Recently I was experimenting with running PHP and the H2 database engine in a Java web server using Caucho Quercus (or just Quercus for short). In theory this would yield an ultra portable platform-independent PHP, web server and database stack. I eventually got it working, but with some limitations. Before I get into details, here are some quick notes: Quercus is a 100% Java implementation of PHP5, though it doesn't support 100% of PHP5's functionality, unfortunately. Also, Quercus' implementation seems to differ from PHP5's implementation sometimes. That said, I thought I would give it a shot anyway, because some popular CMS systems have had success running with Quercus, such as Drupal and Wordpress. I used Jetty as my Java web server (a.k.a. Java web container) and Maven for dependency management. The source code of my experiment is available at github
This tutorial describes how to set up the PHP and database stack in the Jetty web server. First we set up a web application (webapp for short) in Java which can interpret .php files using Quercus. Then we setup the H2 database engine. Last, we setup the part where PHP can connect to H2 while actually thinking it is MySQL that it's connecting to (using H2's MySQL compatibility mode, because PHP does not have support for H2). Here we go!Ultra short walk-through
The long version
- Make sure you have Maven installed.
- Download latest version of Quercus (scroll down, get the WAR file).
- Go to the directory where you downloaded Quercus and install it in your local maven repository by running the Maven command (e.g. for Quercus version 4.0.25):
$ mvn install:install-file -Dfile=quercus-4.0.25.war -DgroupId=com.caucho -DartifactId=quercus -Dversion=4.0.25 -Dpackaging=war
- Checkout git repository:
$ git clone https://github.com/webdevelopersdiary/jamp.git
$ cd jamp
- Run web server:
$ mvn jetty:run
- Wait until you see "[INFO] Started Jetty Server" in the console output and point your browser to http://localhost:8080/
- The document root is located in src/main/webapp/
- Connect to the database in your code using "$pdo = new PDO('mysql:');", mysql_connect() doesn't work due to a driver incompatibility, for more information on this keep on reading.
Setting up Quercus is quite straight-forward. Download the WAR file of the latest version of Quercus (in my case 4.0.25) and install it in your local Maven repository by running this command from the same location as where you downloaded quercus-4.0.25.war:
Then include the following dependency to your Maven project's pom.xml and Quercus should be integrated in your webapp:
The next step is to be able to run the webapp locally, so that's what we use Jetty for. Add this to your pom.xml:
Now Jetty and Quercus should be okay to go. You can verify this by putting a phpinfo.php file with the famous code snippet "<?php phpinfo(); ?>" at src/main/webapp/phpinfo.php (relative to pom.xml's location, create directories if they don't exist) and start up the Jetty webserver:
Wait for Jetty to be completely started (console output should say something like "[INFO] Started Jetty Server") and point your browser to http://localhost:8080/phpinfo.php and verify that Jetty is running and Quercus is installed. (You can stop Jetty by pressing CTRL-C in the console.)
Congratulations! If you made it this far, you have successfully setup a Java web server that can interpret PHP files! But, we're not there yet, we still have to add database support.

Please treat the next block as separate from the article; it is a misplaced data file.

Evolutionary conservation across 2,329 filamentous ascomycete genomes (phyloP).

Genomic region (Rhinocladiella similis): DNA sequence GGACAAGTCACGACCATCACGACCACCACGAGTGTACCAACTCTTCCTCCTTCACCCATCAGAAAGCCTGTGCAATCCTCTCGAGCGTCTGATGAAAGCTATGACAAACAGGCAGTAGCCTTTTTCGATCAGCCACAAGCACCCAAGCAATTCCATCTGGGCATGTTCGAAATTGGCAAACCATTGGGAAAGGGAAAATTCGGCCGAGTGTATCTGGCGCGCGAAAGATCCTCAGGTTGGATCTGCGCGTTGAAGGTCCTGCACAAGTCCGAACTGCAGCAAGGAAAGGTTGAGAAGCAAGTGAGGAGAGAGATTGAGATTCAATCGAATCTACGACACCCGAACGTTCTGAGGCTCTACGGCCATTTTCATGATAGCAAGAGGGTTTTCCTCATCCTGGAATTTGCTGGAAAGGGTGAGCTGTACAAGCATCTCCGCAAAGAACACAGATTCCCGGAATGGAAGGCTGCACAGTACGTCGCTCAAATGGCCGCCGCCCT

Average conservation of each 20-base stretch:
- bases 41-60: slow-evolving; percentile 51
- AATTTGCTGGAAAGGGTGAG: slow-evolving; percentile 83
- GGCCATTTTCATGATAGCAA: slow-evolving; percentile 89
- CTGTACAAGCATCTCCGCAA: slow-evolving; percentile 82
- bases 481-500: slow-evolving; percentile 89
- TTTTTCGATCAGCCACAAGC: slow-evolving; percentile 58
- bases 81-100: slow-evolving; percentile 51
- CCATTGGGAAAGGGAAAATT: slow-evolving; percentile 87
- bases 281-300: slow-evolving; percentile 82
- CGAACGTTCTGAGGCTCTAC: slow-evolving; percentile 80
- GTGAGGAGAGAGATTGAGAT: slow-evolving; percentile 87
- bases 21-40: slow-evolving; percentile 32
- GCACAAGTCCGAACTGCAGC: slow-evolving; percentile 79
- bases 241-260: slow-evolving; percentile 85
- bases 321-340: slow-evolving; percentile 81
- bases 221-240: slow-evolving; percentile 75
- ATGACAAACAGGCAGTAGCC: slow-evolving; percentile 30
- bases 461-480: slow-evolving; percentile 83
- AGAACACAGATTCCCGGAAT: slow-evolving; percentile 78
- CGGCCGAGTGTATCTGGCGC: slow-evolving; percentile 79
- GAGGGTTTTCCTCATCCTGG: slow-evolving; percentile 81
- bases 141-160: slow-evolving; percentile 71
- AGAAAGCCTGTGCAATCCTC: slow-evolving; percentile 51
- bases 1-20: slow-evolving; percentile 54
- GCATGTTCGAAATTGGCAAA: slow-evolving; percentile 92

We will run the H2 database engine in embedded mode. To do this, we need to include the H2 dependency in the pom.xml. For the integration of H2 and PHP another dependency is required as well: database connection pooling (DBCP), so add both to your pom.xml:
To actually integrate H2 and PHP we need to tell Jetty some additional configuration. Get these two files (web.xml
) and drop them in your src/main/webapp/WEB-INF/ directory (create this directory if it doesn't exist).
At this point, your PHP webapp is entirely configured to connect an in-memory embedded H2 database. But, there is a catch. At the point of writing this article, H2's MySQL compatibility mode is not compatible with Quercus' implementation of the PHP MySQL driver (any attempt to connect to H2 using PHP's mysql_connect() will result in an error complaining about a syntax error in query "SET NAMES ..."). To work around this, we connect to H2 using Quercus' implementation of the PHP PDO driver, which does seem to be compatible with H2's MySQL compatibility mode. So, create a file, e.g. test-database.php and put it in src/main/webapp/test-database.php:
Go to http://localhost:8080/test-database.php to see if it's working (which if everything went okay, it should!).
So now you should have your ultra-portable platform-independent PHP, web server and database stack up and running. Happy experimenting! :-)
I would like to see a working version of Code Igniter using the ActiveRecord class running on this stack. Also, it would be nice to have H2's MySQL compatibility mode compatible with Quercus' MySQL driver, so we can run applications that use mysql_connect() on the stack (e.g. phpMyAdmin).
If you want to call PDOStatement::fetchObject(), you should call PDOStatement::fetchObject('stdClass') instead. This is a bug in Quercus (remember I said in the beginning that sometimes Quercus' implementation differs from PHP's). Acccording to the PHP Manual, the default first argument for PDOStatement::fetchObject should be 'stdClass', it seems the folks at Caucho forgot to implement this.
If you want to use a persistent database file instead of the temporary in-memory database, go to src/main/webapp/WEB-INF/jetty-env.xml and change line
Where you replace 'filename' with a relative path to a file (relative to pom.xml) or an absolute path to a file. Note that "mem:" has an extra ":" after it and "filename" does not. For more information about the H2 JDBC URL see H2's feature list